A lot of things can affect a business profit, and one of them is the relationship of the entrepreneur, as even the best of entrepreneurs can suffer from bad relationships. Why is this so?
When a business is being run, there is usually a great chance that the owner, while chasing profit spends a lot of hours at work, ignoring the fact that a relationship needs to be nurtured. This leaves the marriage begging for life. Before you can utter, 'Jack Robinson', the relationship dies, and divorce happens. It is no longer news that a dysfunctional marriage can affect business profit because the entrepreneur's mental state becomes compromised.
Divorce is a very common scenario, as about forty-five percent of every first marriage leads to divorce. This report was released by the University of Virginia in 2010. You may think that the divorce rate for first marriages is high until you see the one for second marriages.
A major reason why such relationships do not last long is that of lack of communication that was caused by the chasing of profit. Once a marriage ends, sometimes, the business linked to it dies too.
Once you realize that the relationship is ending, it is wise that you try to save the business and its profit, because if the divorce proceeding starts, there is little or nothing that can be done to stop the business from failing or becoming the property of your ex.
It is common to see a lot of young persons, getting married without a prenup. They start a business, and before you know it, twenty years are gone, and they have a business worth ten million dollars. You and your spouse decide to divorce, there is a great chance that your partner will have a stake in that business. If care is not taken, after the relationship is over, and divorce proceeding is done, you may be left with your ex as your business partner. No one wants that. Worse, you may have to sell your business for money, in a bid to share the cash between you and your spouse.
Both scenarios may be better than what you may get because your partner is requesting for sole ownership of the business.
One may think that the last scenario can't apply to them, don't kid yourself.
The founder of FuzziBunz, a cloth-diaper business that was run online, Tereson Dupuy lost her company during the divorce proceeding.
How do you protect your business and its profit from diminishing because of a divorce proceeding?
1. Start by keeping good records, and differentiating your company's finances from that of the family.
This is one thing that you should adhere to, even when your marriage seems good. Since you are not a seer that can tell what the future holds, it is important that you try to divorce-proof your business and its profit in case your relationship with your spouse wanes. Don't try and use home finances to purchase company equipment. Don't.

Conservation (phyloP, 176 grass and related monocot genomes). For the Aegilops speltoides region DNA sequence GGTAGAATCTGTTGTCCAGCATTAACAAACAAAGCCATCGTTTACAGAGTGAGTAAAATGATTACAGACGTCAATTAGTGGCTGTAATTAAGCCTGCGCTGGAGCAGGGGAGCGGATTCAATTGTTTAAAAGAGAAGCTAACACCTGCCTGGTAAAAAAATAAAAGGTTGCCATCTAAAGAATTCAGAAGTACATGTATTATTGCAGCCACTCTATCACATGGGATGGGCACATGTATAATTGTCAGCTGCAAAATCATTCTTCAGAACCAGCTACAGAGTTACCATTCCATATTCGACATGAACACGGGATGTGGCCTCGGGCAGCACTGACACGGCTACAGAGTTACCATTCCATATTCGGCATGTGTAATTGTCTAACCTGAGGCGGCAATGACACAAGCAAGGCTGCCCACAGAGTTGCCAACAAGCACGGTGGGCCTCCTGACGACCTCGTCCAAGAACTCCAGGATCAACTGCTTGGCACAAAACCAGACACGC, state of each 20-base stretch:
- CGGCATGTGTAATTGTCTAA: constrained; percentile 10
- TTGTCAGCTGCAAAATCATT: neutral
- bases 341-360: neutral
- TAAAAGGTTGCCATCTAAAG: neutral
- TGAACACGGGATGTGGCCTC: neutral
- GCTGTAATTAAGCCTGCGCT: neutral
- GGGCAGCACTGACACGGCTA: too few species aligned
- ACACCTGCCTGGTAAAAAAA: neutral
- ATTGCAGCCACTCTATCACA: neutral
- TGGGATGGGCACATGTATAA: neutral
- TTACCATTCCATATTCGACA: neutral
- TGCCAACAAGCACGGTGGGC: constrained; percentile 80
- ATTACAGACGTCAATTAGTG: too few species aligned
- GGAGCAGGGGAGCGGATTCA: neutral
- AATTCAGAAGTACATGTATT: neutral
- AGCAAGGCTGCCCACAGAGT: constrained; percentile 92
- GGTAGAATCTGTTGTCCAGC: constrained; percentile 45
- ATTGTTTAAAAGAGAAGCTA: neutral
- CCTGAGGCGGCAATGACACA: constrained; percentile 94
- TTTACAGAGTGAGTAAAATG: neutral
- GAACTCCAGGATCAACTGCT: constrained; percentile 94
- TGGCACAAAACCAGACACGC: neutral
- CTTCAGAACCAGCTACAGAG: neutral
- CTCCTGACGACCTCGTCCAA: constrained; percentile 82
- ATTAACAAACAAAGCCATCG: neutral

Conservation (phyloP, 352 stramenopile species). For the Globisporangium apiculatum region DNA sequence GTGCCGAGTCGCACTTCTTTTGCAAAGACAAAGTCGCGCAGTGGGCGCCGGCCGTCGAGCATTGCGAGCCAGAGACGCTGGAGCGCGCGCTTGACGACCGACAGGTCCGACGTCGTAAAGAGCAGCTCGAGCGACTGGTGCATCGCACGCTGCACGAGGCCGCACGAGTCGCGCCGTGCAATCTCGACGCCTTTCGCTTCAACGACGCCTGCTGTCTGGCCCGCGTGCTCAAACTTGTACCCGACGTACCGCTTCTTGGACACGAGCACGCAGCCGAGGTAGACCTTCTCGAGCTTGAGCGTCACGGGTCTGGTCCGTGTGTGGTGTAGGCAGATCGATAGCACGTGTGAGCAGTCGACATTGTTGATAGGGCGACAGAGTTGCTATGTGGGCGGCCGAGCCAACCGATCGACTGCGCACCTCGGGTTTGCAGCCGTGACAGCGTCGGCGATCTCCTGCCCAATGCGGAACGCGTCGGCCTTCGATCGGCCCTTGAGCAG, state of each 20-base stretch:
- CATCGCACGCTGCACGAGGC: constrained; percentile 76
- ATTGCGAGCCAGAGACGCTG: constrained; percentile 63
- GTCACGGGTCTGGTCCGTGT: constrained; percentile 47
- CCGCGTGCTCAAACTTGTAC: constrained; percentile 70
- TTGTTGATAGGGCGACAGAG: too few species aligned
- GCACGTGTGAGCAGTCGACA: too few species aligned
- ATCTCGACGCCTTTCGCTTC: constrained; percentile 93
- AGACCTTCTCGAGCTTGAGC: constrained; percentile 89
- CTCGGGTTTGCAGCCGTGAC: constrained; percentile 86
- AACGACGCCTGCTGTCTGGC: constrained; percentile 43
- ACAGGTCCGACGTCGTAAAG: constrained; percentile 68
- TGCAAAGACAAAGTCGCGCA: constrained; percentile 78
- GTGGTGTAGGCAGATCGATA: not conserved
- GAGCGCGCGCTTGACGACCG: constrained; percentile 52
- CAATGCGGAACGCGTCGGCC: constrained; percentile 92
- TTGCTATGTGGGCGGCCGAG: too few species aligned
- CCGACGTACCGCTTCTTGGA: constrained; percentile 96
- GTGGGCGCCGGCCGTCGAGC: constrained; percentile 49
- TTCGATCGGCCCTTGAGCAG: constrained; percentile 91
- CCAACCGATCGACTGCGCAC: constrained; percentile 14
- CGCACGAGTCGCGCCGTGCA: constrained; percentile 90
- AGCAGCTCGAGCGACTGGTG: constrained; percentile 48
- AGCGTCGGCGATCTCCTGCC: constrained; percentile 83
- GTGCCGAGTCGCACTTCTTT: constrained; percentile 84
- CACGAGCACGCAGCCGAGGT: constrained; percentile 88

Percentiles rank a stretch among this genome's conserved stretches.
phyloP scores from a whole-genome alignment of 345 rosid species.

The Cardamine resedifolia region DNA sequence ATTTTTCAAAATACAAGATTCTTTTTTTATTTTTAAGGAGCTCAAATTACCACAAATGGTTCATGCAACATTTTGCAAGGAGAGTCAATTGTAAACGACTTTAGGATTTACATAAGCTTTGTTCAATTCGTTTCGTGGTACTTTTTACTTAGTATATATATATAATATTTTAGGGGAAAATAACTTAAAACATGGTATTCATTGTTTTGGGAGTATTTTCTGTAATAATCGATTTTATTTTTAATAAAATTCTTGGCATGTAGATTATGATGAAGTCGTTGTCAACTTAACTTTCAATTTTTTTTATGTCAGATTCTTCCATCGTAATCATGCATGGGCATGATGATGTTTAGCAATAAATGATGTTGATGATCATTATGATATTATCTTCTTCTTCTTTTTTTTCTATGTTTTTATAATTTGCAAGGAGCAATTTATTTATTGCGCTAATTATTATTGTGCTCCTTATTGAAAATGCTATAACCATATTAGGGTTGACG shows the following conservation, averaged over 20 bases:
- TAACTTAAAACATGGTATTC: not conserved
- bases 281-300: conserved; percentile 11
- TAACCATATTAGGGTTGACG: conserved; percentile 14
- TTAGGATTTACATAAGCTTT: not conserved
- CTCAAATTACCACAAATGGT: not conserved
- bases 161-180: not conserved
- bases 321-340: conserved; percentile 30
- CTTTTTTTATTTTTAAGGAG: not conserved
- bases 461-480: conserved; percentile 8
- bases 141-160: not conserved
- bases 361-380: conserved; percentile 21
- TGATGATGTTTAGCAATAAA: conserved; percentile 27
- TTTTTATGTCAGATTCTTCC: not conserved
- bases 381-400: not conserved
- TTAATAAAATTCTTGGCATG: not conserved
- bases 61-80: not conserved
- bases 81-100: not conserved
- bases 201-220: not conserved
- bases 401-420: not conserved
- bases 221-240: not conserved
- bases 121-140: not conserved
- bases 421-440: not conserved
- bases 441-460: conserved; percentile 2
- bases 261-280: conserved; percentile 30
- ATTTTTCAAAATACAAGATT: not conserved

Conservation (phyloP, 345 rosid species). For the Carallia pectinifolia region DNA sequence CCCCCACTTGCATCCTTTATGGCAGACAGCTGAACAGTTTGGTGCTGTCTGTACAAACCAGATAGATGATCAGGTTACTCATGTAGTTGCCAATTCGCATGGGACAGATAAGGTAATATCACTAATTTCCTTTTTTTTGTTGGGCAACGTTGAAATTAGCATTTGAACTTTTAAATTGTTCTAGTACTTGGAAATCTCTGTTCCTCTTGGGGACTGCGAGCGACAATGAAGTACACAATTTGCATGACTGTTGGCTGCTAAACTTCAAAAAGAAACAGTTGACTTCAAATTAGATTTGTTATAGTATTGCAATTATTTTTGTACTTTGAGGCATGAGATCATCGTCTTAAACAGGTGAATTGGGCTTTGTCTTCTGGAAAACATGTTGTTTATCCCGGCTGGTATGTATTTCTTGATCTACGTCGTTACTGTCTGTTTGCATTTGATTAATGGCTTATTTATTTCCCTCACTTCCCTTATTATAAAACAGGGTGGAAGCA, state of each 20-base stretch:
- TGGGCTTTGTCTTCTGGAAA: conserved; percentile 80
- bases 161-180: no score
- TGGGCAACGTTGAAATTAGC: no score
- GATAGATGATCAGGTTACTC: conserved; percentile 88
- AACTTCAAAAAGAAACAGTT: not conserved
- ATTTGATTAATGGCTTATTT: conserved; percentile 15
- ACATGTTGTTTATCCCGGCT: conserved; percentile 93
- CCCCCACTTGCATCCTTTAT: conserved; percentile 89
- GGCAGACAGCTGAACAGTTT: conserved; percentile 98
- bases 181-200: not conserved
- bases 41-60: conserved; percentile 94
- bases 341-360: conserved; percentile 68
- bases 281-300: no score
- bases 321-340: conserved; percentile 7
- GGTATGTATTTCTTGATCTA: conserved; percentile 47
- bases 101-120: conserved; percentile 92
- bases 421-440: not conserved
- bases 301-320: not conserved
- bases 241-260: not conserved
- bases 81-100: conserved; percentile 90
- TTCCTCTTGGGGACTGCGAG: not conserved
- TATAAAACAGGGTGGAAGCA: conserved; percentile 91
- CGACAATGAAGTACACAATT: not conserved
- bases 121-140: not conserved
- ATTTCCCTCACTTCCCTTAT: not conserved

2. Give yourself a good salary.
If it is noticed that while you were building your company, you starved your family, the attorney can always argue that since a lot of the cash that was meant for the home was invested in the business, your ex deserves a percentage of that company.
Let's say that you were supposed to earn over three hundred thousand dollars yearly, instead, you paid yourself eighty thousand dollars, to allow you to build a business that you will sell during retirement. At retirement, you made plans to use the money gotten from selling the business to live life to the fullest. Once you divorce before then, you will be expected to give your spouse a share of the company's asset.
3. Try and sack your spouse.
Before you head to the court to divorce, it won't be a bad idea to try and ease your spouse out of your business. Some divorce attorneys advise that allowing your spouse to work in your business may help save cost initially, but it can affect your business and its profit later.
The more time your spouse works in your company or the more important the role your spouse occupies there, the larger the asset that accrues to the spouse. The attorney will always state that your spouse was there to build the empire, hence should benefit a lot from it.
4. Try and forfeit other assets.
While the divorce proceeding is ongoing, the total assets of the couple are usually summed up before divided. Do all you can to hold one hundred percent ownership of that your company. To succeed in this, you will have you will have to lose some other assets. It could be your yacht, vehicles, homes and so on.
Never lose a percentage of the firm's ownership if you want the business and its profit to continually exist.
5. Get a fair valuation.
Make use of the professional appointed by a court to make a valuation of the property, while you also make use of another neutral party to run the figures too. Once there is no disparity, you can agree to it. Let the figures be based on the current worth and not projections.
Don't take the word of an expert, get multiple experts to review it to ensure you have a fair valuation.
This is how some lose a large part of their companies because the valuation was based on a projection and not the current revenue.
6. Try to make arrangements to make the payments for a period of time.
One can pay their ex a share of their business over a period of time. This is a very smart move. The payments could be monthly and can be from the cash flow of the business or using a bank loan. Don't try to pay your ex all at once at it can damage your business' cash flow and profit. Reach an agreement with them